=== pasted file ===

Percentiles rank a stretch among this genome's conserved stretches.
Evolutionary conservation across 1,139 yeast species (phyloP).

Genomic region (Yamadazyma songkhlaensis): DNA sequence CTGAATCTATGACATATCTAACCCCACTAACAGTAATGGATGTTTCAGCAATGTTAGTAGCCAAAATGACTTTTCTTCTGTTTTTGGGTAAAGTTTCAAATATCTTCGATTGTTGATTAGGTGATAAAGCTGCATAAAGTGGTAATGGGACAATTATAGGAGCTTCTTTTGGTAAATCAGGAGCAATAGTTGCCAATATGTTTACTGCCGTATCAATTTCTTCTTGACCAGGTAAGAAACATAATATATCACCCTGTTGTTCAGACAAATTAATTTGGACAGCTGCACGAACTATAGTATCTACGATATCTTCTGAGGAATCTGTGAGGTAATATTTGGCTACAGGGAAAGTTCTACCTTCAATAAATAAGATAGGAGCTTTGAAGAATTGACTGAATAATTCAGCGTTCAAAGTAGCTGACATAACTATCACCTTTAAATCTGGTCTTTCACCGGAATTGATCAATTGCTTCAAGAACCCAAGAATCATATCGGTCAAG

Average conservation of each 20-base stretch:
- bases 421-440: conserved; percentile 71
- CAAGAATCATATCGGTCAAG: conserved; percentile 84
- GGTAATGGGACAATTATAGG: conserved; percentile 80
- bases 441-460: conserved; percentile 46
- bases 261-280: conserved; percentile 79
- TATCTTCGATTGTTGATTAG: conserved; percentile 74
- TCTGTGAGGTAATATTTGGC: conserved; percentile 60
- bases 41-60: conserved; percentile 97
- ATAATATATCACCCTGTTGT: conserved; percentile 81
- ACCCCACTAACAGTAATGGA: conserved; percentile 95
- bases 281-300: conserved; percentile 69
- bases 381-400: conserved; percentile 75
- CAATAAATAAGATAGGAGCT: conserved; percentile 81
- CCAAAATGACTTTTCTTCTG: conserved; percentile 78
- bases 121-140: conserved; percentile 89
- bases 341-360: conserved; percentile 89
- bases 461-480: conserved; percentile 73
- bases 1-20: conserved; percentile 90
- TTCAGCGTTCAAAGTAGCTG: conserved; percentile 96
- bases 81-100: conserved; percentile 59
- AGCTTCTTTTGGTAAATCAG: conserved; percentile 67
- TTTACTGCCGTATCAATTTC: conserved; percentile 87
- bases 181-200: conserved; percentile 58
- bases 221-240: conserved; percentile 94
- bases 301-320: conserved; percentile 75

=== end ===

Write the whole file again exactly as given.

Percentiles rank a stretch among this genome's conserved stretches.
Evolutionary conservation across 1,139 yeast species (phyloP).

Genomic region (Yamadazyma songkhlaensis): DNA sequence CTGAATCTATGACATATCTAACCCCACTAACAGTAATGGATGTTTCAGCAATGTTAGTAGCCAAAATGACTTTTCTTCTGTTTTTGGGTAAAGTTTCAAATATCTTCGATTGTTGATTAGGTGATAAAGCTGCATAAAGTGGTAATGGGACAATTATAGGAGCTTCTTTTGGTAAATCAGGAGCAATAGTTGCCAATATGTTTACTGCCGTATCAATTTCTTCTTGACCAGGTAAGAAACATAATATATCACCCTGTTGTTCAGACAAATTAATTTGGACAGCTGCACGAACTATAGTATCTACGATATCTTCTGAGGAATCTGTGAGGTAATATTTGGCTACAGGGAAAGTTCTACCTTCAATAAATAAGATAGGAGCTTTGAAGAATTGACTGAATAATTCAGCGTTCAAAGTAGCTGACATAACTATCACCTTTAAATCTGGTCTTTCACCGGAATTGATCAATTGCTTCAAGAACCCAAGAATCATATCGGTCAAG

Average conservation of each 20-base stretch:
- bases 421-440: conserved; percentile 71
- CAAGAATCATATCGGTCAAG: conserved; percentile 84
- GGTAATGGGACAATTATAGG: conserved; percentile 80
- bases 441-460: conserved; percentile 46
- bases 261-280: conserved; percentile 79
- TATCTTCGATTGTTGATTAG: conserved; percentile 74
- TCTGTGAGGTAATATTTGGC: conserved; percentile 60
- bases 41-60: conserved; percentile 97
- ATAATATATCACCCTGTTGT: conserved; percentile 81
- ACCCCACTAACAGTAATGGA: conserved; percentile 95
- bases 281-300: conserved; percentile 69
- bases 381-400: conserved; percentile 75
- CAATAAATAAGATAGGAGCT: conserved; percentile 81
- CCAAAATGACTTTTCTTCTG: conserved; percentile 78
- bases 121-140: conserved; percentile 89
- bases 341-360: conserved; percentile 89
- bases 461-480: conserved; percentile 73
- bases 1-20: conserved; percentile 90
- TTCAGCGTTCAAAGTAGCTG: conserved; percentile 96
- bases 81-100: conserved; percentile 59
- AGCTTCTTTTGGTAAATCAG: conserved; percentile 67
- TTTACTGCCGTATCAATTTC: conserved; percentile 87
- bases 181-200: conserved; percentile 58
- bases 221-240: conserved; percentile 94
- bases 301-320: conserved; percentile 75